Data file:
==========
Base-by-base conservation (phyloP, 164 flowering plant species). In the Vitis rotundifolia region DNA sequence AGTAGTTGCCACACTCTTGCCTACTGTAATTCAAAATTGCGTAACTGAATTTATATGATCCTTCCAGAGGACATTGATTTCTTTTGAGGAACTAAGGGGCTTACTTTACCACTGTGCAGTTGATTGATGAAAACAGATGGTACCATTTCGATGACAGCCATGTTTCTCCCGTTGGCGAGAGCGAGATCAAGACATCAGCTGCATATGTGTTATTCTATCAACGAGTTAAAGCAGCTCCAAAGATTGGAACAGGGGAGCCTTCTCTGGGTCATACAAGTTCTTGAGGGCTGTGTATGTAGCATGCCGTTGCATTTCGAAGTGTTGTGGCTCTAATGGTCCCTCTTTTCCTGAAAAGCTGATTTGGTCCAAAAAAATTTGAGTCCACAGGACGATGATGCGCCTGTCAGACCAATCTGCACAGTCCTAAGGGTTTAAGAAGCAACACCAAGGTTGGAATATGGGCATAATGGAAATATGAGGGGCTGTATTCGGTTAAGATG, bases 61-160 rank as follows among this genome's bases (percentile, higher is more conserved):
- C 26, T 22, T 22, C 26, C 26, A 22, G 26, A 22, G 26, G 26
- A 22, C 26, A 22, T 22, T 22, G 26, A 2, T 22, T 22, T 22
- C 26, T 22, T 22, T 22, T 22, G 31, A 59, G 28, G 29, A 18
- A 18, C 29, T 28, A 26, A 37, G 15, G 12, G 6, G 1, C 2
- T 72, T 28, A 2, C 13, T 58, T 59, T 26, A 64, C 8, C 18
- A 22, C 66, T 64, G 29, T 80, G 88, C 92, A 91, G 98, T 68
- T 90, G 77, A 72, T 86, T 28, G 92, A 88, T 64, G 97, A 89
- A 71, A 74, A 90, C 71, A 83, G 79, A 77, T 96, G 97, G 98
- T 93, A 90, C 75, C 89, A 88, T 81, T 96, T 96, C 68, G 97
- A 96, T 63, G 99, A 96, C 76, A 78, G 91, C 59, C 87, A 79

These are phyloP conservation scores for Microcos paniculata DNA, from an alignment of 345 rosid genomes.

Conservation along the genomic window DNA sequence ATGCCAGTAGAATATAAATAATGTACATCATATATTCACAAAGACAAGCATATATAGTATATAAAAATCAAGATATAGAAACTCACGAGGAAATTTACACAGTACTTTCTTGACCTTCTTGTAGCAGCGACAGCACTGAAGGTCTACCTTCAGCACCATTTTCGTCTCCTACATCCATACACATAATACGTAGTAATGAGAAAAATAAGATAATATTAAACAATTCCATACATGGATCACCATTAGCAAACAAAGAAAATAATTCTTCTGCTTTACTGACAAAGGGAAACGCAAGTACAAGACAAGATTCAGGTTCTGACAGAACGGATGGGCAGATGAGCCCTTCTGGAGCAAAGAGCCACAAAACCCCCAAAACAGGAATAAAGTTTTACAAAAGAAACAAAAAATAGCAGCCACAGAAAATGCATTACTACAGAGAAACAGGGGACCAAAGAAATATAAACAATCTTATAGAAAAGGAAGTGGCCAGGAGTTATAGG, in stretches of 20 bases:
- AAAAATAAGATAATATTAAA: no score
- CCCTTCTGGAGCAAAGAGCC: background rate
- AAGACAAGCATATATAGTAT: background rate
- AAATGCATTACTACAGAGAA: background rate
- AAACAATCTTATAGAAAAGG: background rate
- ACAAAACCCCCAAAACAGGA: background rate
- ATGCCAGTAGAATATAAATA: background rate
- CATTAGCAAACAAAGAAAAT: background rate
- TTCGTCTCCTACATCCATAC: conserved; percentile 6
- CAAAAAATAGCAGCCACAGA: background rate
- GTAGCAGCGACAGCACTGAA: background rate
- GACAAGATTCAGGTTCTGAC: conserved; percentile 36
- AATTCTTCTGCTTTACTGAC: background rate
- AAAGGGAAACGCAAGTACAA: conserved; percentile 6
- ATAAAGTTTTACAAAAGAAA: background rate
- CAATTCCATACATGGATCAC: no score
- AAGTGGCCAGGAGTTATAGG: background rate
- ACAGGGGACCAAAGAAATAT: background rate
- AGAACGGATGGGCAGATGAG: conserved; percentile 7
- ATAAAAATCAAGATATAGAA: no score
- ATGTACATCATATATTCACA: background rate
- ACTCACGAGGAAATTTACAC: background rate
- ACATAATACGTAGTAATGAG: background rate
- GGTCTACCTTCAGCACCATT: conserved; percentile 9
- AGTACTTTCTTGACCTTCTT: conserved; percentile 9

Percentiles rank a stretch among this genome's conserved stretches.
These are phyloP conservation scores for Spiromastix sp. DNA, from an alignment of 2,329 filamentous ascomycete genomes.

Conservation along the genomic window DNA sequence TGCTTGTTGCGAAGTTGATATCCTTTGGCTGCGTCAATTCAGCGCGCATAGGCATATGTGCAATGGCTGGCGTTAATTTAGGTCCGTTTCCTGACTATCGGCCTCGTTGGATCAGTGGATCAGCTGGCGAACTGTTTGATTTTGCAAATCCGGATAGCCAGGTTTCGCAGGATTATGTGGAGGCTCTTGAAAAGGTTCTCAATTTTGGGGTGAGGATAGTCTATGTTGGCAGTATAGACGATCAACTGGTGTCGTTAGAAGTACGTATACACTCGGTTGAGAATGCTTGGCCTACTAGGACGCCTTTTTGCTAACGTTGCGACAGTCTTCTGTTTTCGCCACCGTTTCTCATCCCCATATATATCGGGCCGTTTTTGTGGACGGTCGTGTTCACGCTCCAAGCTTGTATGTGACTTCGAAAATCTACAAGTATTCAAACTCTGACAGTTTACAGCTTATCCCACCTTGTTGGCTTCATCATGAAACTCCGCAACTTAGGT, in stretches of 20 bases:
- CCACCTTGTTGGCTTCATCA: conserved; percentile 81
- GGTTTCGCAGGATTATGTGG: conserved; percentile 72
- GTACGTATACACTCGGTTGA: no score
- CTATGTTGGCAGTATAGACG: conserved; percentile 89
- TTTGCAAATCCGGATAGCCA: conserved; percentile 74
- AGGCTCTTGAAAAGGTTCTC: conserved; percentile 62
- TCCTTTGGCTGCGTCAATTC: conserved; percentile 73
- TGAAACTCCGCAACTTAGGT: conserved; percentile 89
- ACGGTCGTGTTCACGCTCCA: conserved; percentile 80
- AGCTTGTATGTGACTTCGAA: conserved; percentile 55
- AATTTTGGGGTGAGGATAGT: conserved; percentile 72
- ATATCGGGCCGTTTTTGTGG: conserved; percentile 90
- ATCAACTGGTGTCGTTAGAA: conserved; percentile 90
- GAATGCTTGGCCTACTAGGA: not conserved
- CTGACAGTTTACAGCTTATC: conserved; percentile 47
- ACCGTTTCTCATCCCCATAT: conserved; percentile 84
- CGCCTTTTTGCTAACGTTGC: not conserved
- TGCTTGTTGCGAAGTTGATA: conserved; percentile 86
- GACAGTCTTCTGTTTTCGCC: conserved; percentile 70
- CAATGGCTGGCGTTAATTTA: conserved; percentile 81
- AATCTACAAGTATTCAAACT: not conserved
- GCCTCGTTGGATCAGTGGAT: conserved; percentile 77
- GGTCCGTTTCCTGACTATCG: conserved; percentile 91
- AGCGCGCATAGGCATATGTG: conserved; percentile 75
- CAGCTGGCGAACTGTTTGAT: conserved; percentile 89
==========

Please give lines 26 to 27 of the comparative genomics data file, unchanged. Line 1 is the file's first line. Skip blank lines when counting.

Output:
- AATTCTTCTGCTTTACTGAC: background rate
- AAAGGGAAACGCAAGTACAA: conserved; percentile 6